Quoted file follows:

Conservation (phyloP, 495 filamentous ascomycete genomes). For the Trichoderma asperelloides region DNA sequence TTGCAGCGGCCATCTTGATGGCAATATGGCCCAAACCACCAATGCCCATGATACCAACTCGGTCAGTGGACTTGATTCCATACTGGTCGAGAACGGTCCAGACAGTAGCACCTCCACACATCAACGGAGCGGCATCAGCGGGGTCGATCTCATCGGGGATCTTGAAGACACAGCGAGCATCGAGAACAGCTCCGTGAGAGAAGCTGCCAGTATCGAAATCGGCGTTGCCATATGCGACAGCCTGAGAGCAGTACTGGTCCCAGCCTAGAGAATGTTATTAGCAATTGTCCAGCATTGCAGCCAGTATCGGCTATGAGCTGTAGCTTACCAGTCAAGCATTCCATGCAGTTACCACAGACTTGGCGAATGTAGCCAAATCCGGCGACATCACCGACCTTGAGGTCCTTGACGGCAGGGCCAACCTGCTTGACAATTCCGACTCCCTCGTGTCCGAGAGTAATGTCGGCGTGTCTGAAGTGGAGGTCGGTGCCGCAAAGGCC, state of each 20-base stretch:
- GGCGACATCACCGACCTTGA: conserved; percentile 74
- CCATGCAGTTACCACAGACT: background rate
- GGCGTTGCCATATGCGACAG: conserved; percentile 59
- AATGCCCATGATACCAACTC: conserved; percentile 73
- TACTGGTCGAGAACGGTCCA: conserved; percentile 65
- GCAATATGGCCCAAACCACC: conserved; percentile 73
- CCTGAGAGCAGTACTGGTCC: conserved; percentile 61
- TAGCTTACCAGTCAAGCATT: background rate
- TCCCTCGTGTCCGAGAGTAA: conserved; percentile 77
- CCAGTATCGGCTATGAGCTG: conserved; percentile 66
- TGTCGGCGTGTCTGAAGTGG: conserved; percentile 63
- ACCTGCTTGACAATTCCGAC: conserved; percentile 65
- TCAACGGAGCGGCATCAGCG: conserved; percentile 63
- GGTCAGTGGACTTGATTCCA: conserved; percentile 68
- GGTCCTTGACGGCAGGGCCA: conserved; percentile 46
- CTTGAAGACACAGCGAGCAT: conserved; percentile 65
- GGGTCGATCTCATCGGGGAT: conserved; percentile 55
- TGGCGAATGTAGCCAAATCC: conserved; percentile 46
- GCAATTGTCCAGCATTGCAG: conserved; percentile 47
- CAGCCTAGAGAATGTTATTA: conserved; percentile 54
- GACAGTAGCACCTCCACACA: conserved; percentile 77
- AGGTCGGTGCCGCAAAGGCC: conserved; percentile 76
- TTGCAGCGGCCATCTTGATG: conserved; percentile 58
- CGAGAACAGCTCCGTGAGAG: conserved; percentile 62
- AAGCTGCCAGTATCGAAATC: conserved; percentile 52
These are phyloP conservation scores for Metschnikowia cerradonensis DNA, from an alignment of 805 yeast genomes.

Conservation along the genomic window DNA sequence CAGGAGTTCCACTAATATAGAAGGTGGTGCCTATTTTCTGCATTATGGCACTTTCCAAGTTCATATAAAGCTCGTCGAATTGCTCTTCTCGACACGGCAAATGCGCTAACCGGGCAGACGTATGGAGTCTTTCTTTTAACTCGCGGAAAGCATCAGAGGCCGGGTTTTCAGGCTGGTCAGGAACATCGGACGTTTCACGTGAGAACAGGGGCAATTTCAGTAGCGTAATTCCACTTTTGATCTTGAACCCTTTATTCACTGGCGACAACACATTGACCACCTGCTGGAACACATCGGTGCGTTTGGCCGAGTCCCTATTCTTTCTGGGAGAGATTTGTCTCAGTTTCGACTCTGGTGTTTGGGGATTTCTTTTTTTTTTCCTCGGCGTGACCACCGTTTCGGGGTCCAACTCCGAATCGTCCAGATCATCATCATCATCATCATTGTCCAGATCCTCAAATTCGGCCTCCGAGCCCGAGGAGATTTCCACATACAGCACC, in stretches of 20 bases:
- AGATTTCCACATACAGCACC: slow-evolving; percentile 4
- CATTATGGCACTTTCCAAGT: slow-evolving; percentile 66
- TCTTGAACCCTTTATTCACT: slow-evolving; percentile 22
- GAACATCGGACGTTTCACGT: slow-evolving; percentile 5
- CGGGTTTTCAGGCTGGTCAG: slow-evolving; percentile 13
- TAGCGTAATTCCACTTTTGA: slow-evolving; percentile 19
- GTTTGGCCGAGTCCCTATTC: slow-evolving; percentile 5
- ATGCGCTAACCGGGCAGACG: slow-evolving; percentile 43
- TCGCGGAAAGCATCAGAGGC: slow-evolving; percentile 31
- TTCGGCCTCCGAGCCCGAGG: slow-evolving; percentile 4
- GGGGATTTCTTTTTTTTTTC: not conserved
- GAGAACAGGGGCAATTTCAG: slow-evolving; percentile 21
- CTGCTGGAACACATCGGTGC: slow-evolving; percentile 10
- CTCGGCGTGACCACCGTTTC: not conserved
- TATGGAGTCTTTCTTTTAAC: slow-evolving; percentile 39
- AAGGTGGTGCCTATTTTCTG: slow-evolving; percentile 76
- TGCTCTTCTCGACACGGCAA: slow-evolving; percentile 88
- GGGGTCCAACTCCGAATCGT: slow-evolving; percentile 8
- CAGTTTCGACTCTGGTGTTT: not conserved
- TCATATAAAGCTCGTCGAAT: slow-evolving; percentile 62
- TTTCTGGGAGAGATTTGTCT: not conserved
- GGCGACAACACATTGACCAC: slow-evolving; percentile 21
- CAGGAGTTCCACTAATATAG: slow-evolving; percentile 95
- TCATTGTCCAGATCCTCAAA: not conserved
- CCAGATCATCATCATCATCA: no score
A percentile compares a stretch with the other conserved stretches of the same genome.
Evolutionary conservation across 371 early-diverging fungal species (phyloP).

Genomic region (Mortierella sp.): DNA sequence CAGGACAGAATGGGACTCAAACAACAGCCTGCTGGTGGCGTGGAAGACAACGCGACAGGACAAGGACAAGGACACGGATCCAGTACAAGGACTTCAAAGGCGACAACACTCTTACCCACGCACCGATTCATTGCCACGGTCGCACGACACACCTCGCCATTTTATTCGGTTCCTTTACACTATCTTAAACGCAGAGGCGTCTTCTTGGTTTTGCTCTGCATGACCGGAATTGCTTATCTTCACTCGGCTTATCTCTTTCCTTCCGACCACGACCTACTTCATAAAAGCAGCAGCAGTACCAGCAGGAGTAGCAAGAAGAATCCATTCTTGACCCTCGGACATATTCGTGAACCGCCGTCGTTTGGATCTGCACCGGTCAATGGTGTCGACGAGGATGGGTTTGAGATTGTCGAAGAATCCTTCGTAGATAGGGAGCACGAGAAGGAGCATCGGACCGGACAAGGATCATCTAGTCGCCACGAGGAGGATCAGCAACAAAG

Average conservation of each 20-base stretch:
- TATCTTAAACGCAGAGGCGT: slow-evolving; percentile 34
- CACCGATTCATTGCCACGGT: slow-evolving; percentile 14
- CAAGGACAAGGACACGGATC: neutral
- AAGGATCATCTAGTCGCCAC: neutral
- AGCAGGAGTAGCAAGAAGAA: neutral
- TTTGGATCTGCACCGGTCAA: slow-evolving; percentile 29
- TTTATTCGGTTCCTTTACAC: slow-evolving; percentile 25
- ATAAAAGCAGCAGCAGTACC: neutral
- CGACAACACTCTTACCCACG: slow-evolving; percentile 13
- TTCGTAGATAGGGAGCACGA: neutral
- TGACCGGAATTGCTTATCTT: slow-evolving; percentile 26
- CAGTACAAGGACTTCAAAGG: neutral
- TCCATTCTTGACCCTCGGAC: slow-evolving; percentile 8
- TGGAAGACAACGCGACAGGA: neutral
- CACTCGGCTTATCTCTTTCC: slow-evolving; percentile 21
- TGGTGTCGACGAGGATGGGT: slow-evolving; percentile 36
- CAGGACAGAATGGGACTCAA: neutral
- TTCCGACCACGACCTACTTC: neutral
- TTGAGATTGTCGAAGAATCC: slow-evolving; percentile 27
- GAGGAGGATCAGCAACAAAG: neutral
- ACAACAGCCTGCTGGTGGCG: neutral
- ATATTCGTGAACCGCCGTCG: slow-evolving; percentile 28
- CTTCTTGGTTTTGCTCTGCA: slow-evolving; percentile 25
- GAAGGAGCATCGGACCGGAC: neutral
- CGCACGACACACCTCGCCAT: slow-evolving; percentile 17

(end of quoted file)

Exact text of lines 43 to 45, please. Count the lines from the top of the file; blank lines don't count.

- TATGGAGTCTTTCTTTTAAC: slow-evolving; percentile 39
- AAGGTGGTGCCTATTTTCTG: slow-evolving; percentile 76
- TGCTCTTCTCGACACGGCAA: slow-evolving; percentile 88